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Holy Thursday

Holy Thursday

Exodus 12:1-8, 11-14; Psalm 116(115): 12-13, 15-18; 1 Corinthians 11:23-26; John 13:1-15

As often in John, there is much more to this story than a simple example of mutual service. (1) This story is unique to John, although it echoes parable-like sayings in the other Gospels. (2) The washing of the feet belongs to the category of prophetic gesture — well-known in the Old and New Testaments — by which a prophet illustrates his meaning. (3)  The washing replaces the action with the bread and the wine, but has the same function, that is, to disclose the inner meaning of Jesus’ death.  (4) The words used takes the story to another level. For example, the opening words in Greek read literally: he rose from the table and laid down his outer garment, using exactly the same words used elsewhere for the death and resurrection of Jesus. (5) The word “example” in v. 14 is used in the Greek Old Testament (LXX) to point to the foreshadowing of a noble death. (6) The important introductory verses tell us that the action somehow spells out the “hour” and Jesus’ “return to the Father”.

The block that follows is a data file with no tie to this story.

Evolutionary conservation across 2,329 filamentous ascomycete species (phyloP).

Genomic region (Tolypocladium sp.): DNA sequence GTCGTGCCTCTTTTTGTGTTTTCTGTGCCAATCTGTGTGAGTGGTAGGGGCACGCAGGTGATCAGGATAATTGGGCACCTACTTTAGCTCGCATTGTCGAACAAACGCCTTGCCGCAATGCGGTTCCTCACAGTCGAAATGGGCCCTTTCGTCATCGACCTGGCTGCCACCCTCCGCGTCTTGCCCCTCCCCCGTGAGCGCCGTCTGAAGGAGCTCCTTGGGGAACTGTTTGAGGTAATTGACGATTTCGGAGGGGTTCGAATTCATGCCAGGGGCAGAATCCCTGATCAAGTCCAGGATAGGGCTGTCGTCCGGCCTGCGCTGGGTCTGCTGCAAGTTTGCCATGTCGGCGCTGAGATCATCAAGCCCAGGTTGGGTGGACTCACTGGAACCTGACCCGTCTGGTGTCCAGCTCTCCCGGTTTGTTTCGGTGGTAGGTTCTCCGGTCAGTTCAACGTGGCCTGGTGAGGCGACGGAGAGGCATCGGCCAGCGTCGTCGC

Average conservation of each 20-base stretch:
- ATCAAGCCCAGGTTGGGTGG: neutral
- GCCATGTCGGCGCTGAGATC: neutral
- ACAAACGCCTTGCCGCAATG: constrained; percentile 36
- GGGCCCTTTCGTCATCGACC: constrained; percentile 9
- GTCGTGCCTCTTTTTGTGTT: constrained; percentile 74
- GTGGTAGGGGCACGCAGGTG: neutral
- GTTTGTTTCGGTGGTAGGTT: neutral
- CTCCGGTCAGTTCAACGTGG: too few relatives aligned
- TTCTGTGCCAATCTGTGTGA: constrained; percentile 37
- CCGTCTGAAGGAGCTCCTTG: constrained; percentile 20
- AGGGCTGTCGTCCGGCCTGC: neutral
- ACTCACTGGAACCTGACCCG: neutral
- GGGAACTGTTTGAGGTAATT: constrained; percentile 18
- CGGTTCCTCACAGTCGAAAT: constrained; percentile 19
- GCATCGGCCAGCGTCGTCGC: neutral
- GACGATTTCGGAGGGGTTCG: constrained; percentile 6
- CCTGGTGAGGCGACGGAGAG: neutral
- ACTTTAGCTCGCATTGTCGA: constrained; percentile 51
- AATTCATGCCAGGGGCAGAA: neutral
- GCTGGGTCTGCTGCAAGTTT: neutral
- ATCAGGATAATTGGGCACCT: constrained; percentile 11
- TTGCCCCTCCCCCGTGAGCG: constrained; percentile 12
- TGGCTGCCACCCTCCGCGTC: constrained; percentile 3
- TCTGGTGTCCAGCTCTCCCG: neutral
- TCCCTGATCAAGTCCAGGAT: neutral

So, there is a very great deal more to this scene than a mere moral example. John’s Gospel teaches that Jesus’ death was an act of loving service, by means of which God — the sustainer of the cosmos! — humbly served humanity to disclose the depth of his breath-taking love. This is a reversal of roles and would be, in any culture, shocking. Peter’s reaction registers such shock — and we should be at least disconcerted as well as delighted. The washing illustrates, in story form, a verse from Mark (Son of Man did not come to be served but to serve, and to give his life as a ransom for many [Mark 10:45]) and fulfils a central affirmation from John himself (God so loved the world: He gave his one and only Son [John 3:16]). Can I “allow” myself to be so loved, so served by the great Creator and loving Father?     

A reflection written by Kieran J. O’Mahony OSA from the Irish Province of Augustinians, Co-ordinator of Biblical Studies for the Archdiocese of Dublin, www.tarsus.ie

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Take a moment to treasure up all these things and ponder them in your heart (cf Luke 2,19)

Let your speech always be gracious, seasoned with salt, so that you may know how you ought to answer everyone. Col 4:6